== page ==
Dwayne Haskins doesn’t know what he doesn’t know, so he couldn’t possibly know that the last thing the Washington Redskins’ offensive line needed was his “help.” His plea on the sideline Sunday — “What do I have to do to help you? What do I have to do?” — was met with stony impassivity by his linemen, who barely made eye contact with him, because where were they supposed to begin?

What would help is a professional team president, as opposed to a huckster who robs them of depth and their left tackle. What would help is an owner with a sense of shame.

If you want to know how a team could get punched in the mouth by the wretched New York Jets, how it could give up 34 points and go 16 quarters in a row without a touchdown, just look at how this low-rent franchise treated its most foundational lineman, Trent Williams. And while you’re at it, look at how seldom the Redskins draft interior players on either side of the ball. Look at how indifferent they are to the unglamorous hitters, the essential role players who make up the heart of a good team.

Go back and examine the Redskins’ drafts from 2009 to 2019 and do a head count. They have drafted just 26 offensive and defensive linemen over that span. To repeat, 26. Want to know how many the New England Patriots drafted over the same time period? A total of 38.

The Redskins literally have no core. They are chronically understaffed at the positions that make up the physical guts of a team, the men of vital muscle and heft who can move other men out of the way.

This is entirely on owner Daniel Snyder and his personnel minion, Bruce Allen. And it’s why no matter who the head coach is, no matter who the quarterback is, no matter how many massive-contract free agents they sign, they never get any better. They only get thinner. They only get worse.

This is perhaps the reason that none of their besieged, out-of-breath linemen cared to meet the gaze of Haskins, who still hasn’t gained command of his playbook despite being selected 15th in the draft — a draft that, incidentally, was rich with top linemen.

Other teams looked at the draft class of 2019 and saw that it was chock full of building-block big men. Eleven of the top 20 chosen were interior players. So were 22 of the top 50. But the Redskins, who had a wealth of 10 picks, divined that just two linemen were worthy of selection: Wes Martin in the fourth round and Ross Pierschbacher in the fifth.

Then they spent the offseason in an egotistical power play and medical dispute with Williams, and out of pure vindictiveness and incompetence they put themselves in such a state of emergency that they had to sign Ereck Flowers, a New York Giants castoff, in March and hastily grab 36-year-old Donald Penn in July. So they are 1-9 with a patchwork line and a rookie quarterback whose lack of recognition and limited playbook make it simply impossible to deal with a seven-man pass rush. Big surprise.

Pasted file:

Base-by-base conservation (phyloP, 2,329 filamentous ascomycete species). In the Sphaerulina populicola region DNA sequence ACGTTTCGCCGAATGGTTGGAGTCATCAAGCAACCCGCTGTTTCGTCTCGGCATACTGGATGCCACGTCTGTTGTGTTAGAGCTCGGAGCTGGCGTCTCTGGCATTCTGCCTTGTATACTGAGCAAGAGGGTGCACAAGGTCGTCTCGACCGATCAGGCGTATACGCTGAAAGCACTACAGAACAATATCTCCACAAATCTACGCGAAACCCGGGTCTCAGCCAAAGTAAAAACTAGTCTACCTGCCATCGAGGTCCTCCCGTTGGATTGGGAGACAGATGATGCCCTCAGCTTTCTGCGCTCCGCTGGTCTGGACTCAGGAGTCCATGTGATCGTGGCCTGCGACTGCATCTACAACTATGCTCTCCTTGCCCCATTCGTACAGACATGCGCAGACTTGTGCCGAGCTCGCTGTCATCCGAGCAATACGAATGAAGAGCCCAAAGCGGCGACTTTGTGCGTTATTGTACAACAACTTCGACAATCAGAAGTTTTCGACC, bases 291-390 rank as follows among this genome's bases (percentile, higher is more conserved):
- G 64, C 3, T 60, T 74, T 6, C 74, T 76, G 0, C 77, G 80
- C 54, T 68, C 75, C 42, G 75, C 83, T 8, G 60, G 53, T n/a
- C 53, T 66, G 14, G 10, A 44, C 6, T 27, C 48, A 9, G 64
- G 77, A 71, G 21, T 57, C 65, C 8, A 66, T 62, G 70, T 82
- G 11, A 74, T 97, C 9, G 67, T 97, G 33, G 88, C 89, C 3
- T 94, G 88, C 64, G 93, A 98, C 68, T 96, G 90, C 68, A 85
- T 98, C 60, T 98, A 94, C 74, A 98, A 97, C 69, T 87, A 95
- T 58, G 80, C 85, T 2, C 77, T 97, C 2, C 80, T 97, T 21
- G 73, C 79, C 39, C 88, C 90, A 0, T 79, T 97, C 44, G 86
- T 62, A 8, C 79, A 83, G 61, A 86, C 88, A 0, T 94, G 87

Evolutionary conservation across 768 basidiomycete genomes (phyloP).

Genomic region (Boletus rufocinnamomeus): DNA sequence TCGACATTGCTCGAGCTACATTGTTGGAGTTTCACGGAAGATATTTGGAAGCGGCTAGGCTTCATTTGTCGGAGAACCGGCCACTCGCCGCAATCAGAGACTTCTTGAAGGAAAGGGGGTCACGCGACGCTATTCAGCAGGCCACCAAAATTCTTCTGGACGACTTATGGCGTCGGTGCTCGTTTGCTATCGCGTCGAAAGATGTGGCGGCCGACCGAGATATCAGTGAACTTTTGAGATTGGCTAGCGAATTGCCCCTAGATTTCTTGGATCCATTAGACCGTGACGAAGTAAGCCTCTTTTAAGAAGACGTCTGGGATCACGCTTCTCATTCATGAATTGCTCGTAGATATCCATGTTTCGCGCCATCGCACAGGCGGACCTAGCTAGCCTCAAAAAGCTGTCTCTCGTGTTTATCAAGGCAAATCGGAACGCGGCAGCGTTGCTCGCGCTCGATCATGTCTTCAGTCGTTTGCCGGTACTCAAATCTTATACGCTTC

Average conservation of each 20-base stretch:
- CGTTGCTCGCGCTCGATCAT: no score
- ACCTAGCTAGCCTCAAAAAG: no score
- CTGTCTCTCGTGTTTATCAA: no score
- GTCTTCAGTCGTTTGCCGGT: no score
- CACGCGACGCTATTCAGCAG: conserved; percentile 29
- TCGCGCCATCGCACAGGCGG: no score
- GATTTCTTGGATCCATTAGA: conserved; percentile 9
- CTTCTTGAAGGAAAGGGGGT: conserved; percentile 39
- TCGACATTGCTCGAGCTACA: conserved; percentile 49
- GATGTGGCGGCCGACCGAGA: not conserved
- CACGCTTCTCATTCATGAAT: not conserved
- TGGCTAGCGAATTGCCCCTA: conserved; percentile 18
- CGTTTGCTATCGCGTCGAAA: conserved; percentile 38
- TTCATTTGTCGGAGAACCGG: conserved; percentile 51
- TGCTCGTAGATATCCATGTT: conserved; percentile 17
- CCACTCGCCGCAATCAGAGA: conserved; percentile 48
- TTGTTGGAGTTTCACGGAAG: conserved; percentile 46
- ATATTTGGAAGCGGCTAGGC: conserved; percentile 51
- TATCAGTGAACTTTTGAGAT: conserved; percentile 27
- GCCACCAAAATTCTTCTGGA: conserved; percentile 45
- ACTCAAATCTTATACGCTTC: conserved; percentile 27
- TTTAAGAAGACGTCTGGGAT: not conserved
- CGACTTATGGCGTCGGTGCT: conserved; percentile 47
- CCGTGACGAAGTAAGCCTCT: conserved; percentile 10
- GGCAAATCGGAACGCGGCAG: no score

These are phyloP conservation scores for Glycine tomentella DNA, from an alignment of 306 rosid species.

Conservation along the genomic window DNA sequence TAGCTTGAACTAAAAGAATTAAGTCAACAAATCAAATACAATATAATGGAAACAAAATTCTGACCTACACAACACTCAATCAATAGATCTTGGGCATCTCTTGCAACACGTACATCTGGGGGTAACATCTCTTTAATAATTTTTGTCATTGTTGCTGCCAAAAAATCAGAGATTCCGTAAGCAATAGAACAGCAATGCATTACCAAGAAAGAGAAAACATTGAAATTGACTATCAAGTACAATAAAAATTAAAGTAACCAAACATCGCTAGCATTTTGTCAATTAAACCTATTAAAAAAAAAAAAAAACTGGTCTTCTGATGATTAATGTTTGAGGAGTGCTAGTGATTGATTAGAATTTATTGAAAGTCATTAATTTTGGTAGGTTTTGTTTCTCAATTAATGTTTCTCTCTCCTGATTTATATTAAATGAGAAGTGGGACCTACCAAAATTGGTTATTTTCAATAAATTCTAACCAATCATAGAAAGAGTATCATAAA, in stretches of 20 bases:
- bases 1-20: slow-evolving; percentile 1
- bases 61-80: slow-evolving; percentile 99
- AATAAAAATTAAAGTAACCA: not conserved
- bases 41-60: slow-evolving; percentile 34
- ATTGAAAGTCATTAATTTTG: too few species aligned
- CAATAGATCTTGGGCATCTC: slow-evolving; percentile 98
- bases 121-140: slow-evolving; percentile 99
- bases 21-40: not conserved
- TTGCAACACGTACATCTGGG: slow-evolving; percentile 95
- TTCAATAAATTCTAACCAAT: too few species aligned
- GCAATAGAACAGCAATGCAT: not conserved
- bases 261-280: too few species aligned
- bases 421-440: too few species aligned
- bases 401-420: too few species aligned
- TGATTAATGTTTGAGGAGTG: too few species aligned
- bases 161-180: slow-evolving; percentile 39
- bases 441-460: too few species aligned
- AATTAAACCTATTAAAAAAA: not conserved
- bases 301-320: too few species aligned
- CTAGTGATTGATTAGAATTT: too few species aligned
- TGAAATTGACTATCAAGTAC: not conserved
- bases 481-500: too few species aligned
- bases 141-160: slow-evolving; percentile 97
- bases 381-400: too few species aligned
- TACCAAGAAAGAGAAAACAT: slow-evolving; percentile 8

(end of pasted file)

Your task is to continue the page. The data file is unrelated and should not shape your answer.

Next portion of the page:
This is a franchise that continually wastes the efforts of good players with its lack of principles. Its front office has no regard for reliable chore-performers and therefore never has any philosophy or plan. Oh, the Redskins have on rare occasions drafted good linemen — a Brandon Scherff, a Daron Payne. But they simply never seem to have enough manpower to overcome the inevitable injuries and gradual chipping away at the roster that all teams face over the course of a season.

The really good teams are three-deep in quality line play. The really bad ones aren’t. Take a look at the recent draft histories of the outfits that rival the Redskins for awful. They all have the same thing in common: a lack of consistent inside heft. The Jets have chosen just 19 linemen in 74 selections from 2009 to 2019. The Cleveland Browns, just 28 of 98. The Miami Dolphins, just 22 of 85. By way of comparison, the Patriots have taken at least four linemen in six of their past 11 drafts. Among them were Isaiah Wynn, Joe Thuney, Marcus Cannon, Deatrich Wise Jr., Trey Flowers, Malcom Brown, Shaq Mason and Nate Solder. Over the decade, the Patriots have devoted fully 38 percent of their picks to their interiors.

It’s impossible to conceive of Snyder and Allen doing such a thing. Their hires and their fires are all about impulsivity and flash, with no discernible commitment to the long term. It’s possible that Haskins one day will be a winning NFL quarterback; he certainly has the arm and the courage. But it’s incomprehensible that they drafted such a young project who needs so much work in a year when they knew that they probably would fire their coach, Jay Gruden, and that they were so undermanned up front. This is a team that has drafted just seven offensive linemen in the past five years — just two of whom, Scherff and Chase Roullier, have become major contributors.

The Redskins’ owner and president aren’t interested in winning — not really. If they were, they would have changed something over the past 10 years, shown some willingness to learn from their failures, some sign of recognition that the skilled stars can’t flourish without the big men inside, whose power and effort prevent everyone from being hung out to dry. But the only power Snyder and Allen are interested in is their own petty power. The Redskins have become an exercise in pure, top-to-bottom indifference.

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